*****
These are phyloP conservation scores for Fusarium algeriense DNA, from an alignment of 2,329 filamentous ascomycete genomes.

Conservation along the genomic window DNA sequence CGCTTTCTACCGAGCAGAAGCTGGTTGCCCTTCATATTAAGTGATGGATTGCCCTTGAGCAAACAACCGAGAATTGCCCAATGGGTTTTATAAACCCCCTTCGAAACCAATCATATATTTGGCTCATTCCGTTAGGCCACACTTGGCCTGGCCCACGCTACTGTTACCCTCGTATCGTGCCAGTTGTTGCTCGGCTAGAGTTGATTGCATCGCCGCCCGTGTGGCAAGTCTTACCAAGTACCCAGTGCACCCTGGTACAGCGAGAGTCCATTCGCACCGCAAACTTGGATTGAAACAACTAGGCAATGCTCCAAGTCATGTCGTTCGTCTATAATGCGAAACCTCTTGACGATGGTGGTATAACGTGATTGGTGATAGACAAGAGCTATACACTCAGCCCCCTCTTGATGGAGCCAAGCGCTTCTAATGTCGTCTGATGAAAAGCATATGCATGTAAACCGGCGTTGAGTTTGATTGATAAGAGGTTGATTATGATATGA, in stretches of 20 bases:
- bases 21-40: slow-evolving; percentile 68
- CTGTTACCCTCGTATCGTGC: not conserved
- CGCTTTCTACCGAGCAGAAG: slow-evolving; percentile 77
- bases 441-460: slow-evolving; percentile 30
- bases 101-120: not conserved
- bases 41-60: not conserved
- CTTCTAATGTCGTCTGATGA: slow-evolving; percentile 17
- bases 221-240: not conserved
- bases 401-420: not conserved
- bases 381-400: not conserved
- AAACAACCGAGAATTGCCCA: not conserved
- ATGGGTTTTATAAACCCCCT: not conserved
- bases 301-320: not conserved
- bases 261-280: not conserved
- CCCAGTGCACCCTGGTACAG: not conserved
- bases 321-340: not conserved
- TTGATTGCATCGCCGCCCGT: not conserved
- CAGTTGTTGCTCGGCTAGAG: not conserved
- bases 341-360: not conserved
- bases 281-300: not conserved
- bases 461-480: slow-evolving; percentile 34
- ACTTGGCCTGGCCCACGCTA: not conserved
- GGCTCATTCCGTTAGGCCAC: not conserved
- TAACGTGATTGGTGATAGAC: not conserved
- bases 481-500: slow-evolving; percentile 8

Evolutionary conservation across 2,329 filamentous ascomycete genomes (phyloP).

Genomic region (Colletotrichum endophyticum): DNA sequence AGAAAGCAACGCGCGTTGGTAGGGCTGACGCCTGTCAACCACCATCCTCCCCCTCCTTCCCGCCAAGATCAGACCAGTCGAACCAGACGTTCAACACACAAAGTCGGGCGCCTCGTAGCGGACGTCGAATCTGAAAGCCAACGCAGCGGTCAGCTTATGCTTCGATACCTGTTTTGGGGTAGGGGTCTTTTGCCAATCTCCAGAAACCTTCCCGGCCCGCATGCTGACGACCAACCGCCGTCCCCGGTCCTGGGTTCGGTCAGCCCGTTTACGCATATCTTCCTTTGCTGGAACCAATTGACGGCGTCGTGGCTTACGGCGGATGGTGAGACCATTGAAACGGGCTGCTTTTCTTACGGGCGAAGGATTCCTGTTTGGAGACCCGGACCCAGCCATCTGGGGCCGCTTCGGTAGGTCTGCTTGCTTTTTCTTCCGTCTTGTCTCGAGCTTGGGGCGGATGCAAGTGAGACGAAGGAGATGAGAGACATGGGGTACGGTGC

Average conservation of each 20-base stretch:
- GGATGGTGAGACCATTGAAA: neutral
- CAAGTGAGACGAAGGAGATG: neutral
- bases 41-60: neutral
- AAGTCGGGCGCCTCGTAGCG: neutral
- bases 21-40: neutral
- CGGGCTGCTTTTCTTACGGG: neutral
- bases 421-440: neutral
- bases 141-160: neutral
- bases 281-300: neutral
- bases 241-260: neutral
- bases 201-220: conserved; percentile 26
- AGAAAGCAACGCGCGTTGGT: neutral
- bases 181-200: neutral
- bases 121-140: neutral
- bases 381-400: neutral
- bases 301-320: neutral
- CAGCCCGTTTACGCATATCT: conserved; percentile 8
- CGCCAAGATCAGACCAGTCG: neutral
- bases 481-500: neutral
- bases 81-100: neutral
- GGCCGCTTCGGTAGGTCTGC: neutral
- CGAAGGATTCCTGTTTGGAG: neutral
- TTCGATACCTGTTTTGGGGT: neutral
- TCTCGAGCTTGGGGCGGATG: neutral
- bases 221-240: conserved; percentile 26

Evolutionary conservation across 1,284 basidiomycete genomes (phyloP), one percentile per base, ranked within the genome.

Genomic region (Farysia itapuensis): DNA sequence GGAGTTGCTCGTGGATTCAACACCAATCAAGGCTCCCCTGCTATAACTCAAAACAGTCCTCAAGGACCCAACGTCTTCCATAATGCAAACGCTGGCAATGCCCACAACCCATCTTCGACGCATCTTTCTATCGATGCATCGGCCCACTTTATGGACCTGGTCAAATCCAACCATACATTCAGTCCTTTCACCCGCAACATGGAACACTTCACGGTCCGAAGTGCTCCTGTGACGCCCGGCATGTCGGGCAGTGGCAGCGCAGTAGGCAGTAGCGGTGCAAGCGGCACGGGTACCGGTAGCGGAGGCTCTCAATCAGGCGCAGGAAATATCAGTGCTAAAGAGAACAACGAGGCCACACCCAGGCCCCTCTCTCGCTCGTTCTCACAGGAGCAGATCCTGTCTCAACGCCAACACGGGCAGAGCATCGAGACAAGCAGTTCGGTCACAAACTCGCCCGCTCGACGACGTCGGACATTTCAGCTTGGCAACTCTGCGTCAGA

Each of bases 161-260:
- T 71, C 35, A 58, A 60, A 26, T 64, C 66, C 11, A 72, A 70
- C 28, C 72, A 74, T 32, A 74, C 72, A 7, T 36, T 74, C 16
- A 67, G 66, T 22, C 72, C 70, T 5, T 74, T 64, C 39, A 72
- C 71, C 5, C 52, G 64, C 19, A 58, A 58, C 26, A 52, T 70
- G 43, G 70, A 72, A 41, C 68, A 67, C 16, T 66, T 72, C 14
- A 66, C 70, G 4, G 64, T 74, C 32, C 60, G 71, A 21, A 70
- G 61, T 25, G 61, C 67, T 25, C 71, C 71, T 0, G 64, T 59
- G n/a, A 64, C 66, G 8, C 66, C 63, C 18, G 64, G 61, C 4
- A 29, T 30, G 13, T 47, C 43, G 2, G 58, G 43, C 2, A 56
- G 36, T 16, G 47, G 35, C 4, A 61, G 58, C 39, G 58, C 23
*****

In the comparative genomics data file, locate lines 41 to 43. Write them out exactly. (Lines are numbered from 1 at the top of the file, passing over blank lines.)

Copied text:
- bases 201-220: conserved; percentile 26
- AGAAAGCAACGCGCGTTGGT: neutral
- bases 181-200: neutral